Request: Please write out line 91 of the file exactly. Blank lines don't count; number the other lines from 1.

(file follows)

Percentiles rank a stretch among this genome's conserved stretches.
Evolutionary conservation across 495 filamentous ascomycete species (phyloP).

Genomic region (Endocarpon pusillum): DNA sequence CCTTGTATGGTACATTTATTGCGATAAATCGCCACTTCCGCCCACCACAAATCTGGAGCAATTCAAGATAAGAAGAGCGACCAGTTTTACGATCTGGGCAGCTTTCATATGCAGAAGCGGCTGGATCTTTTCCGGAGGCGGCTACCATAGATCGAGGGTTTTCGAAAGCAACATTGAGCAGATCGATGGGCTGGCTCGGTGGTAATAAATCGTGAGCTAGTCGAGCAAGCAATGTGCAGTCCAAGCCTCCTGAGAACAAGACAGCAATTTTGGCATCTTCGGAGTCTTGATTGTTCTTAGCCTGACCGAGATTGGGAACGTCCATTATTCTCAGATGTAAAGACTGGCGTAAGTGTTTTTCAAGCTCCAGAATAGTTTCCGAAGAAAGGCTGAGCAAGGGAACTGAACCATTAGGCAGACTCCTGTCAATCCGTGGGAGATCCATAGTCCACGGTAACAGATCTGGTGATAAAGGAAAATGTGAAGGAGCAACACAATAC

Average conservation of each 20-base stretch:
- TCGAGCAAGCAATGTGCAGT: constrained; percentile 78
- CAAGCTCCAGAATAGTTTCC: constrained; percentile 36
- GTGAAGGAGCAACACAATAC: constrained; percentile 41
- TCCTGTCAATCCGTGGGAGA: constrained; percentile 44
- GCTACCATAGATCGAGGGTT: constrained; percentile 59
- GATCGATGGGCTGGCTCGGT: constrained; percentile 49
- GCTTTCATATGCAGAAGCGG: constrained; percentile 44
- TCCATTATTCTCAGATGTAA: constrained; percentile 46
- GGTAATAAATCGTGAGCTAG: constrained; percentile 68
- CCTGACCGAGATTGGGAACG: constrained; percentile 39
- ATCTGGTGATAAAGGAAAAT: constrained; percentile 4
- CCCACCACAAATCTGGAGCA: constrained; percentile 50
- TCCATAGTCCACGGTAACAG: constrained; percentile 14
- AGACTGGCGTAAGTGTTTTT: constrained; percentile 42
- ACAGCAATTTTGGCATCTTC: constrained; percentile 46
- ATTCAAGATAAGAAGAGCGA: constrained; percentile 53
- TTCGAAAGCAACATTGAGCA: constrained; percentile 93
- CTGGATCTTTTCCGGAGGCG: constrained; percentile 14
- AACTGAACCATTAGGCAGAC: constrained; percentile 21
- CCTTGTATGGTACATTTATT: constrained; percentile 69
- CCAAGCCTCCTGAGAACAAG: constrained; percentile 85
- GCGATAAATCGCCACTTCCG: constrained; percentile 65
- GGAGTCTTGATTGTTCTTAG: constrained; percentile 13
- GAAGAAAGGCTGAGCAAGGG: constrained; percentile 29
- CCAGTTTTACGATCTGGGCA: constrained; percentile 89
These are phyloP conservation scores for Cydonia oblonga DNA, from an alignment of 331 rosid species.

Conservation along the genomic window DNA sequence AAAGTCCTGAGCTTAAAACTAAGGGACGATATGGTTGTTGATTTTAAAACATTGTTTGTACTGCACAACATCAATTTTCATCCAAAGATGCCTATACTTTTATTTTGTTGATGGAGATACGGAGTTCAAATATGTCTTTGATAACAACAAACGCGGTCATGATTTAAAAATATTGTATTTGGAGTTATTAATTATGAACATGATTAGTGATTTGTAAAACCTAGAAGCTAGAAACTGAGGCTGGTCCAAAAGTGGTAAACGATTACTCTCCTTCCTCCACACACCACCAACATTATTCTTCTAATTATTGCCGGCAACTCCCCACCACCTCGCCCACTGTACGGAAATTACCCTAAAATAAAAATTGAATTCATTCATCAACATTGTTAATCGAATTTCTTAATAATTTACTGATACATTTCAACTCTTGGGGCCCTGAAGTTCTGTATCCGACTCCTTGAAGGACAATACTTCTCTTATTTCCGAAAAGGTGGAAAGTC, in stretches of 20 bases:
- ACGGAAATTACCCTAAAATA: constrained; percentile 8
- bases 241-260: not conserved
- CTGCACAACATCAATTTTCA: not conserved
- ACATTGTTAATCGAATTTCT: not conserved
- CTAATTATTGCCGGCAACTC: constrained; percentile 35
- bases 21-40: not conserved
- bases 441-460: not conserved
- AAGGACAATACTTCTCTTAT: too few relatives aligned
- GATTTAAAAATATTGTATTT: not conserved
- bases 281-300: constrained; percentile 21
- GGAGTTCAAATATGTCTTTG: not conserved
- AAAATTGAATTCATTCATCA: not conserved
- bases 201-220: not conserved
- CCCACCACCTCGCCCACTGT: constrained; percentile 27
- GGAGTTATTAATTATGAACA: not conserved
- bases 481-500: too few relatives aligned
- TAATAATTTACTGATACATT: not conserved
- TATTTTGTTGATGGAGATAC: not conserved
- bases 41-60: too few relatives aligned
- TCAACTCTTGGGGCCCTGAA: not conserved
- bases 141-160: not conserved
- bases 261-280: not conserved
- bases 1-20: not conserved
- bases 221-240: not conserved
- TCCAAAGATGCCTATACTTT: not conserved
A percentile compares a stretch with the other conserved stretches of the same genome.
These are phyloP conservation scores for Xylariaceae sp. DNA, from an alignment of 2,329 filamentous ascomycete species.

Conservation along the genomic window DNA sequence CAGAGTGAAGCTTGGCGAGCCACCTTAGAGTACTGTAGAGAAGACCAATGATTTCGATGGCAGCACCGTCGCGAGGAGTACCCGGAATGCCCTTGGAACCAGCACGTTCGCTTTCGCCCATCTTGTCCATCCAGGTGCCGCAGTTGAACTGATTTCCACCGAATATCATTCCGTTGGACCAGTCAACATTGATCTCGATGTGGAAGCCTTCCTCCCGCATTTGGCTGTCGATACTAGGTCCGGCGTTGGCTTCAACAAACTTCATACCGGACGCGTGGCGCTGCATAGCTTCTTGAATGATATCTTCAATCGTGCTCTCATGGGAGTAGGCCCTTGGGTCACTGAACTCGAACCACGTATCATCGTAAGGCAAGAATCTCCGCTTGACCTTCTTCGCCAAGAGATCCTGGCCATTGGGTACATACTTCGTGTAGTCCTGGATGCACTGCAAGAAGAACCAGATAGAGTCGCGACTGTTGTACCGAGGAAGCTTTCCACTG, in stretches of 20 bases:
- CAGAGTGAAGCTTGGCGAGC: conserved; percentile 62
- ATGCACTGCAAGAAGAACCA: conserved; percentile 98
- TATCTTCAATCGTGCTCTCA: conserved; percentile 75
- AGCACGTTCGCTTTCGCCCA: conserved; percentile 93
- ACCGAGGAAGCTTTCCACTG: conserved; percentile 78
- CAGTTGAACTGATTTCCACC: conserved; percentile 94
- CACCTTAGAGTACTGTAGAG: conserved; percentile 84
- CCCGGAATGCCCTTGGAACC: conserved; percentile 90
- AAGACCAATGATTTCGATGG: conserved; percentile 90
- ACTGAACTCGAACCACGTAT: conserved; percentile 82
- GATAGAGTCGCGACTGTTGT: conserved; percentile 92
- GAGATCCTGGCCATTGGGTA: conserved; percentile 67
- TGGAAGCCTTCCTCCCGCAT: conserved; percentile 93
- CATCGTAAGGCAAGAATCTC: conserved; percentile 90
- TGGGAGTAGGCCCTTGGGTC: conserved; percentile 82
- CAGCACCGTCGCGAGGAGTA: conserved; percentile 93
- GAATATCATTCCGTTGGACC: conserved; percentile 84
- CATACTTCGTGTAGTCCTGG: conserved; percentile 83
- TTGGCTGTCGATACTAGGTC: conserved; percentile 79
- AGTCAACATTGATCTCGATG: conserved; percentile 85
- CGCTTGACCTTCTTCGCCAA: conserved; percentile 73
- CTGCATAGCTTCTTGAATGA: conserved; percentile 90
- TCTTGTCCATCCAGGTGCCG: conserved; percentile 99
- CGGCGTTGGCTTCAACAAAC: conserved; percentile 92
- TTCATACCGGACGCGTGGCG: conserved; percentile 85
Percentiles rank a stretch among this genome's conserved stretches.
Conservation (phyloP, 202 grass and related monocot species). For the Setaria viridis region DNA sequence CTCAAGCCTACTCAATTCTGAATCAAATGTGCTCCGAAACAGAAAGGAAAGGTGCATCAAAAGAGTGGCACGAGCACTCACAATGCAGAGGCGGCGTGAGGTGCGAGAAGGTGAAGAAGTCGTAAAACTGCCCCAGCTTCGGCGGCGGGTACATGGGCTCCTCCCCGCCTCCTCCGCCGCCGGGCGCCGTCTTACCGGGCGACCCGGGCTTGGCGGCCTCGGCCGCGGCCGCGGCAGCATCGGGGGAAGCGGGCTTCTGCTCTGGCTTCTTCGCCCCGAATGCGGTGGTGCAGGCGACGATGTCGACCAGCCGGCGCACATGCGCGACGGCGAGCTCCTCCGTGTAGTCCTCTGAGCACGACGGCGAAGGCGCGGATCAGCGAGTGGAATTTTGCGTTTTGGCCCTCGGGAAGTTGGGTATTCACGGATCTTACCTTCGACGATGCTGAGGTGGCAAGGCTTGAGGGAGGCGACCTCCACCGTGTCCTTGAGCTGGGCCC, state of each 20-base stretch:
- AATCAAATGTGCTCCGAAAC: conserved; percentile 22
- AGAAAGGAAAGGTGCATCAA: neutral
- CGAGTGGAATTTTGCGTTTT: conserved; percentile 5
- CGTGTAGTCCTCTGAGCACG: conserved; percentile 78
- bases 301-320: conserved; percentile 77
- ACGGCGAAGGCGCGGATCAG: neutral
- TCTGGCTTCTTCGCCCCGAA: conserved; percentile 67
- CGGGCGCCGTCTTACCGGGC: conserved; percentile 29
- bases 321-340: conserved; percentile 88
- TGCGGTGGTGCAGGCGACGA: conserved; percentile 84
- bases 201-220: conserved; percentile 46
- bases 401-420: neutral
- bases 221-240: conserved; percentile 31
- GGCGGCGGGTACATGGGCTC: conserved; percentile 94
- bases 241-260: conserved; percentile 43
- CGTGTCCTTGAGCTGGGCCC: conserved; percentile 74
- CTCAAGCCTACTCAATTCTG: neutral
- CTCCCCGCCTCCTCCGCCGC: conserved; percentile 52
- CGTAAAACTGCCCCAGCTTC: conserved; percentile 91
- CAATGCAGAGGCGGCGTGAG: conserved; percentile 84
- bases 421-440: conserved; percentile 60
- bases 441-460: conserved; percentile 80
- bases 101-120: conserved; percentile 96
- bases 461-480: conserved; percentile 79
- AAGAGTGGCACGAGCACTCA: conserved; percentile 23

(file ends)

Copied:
- bases 301-320: conserved; percentile 77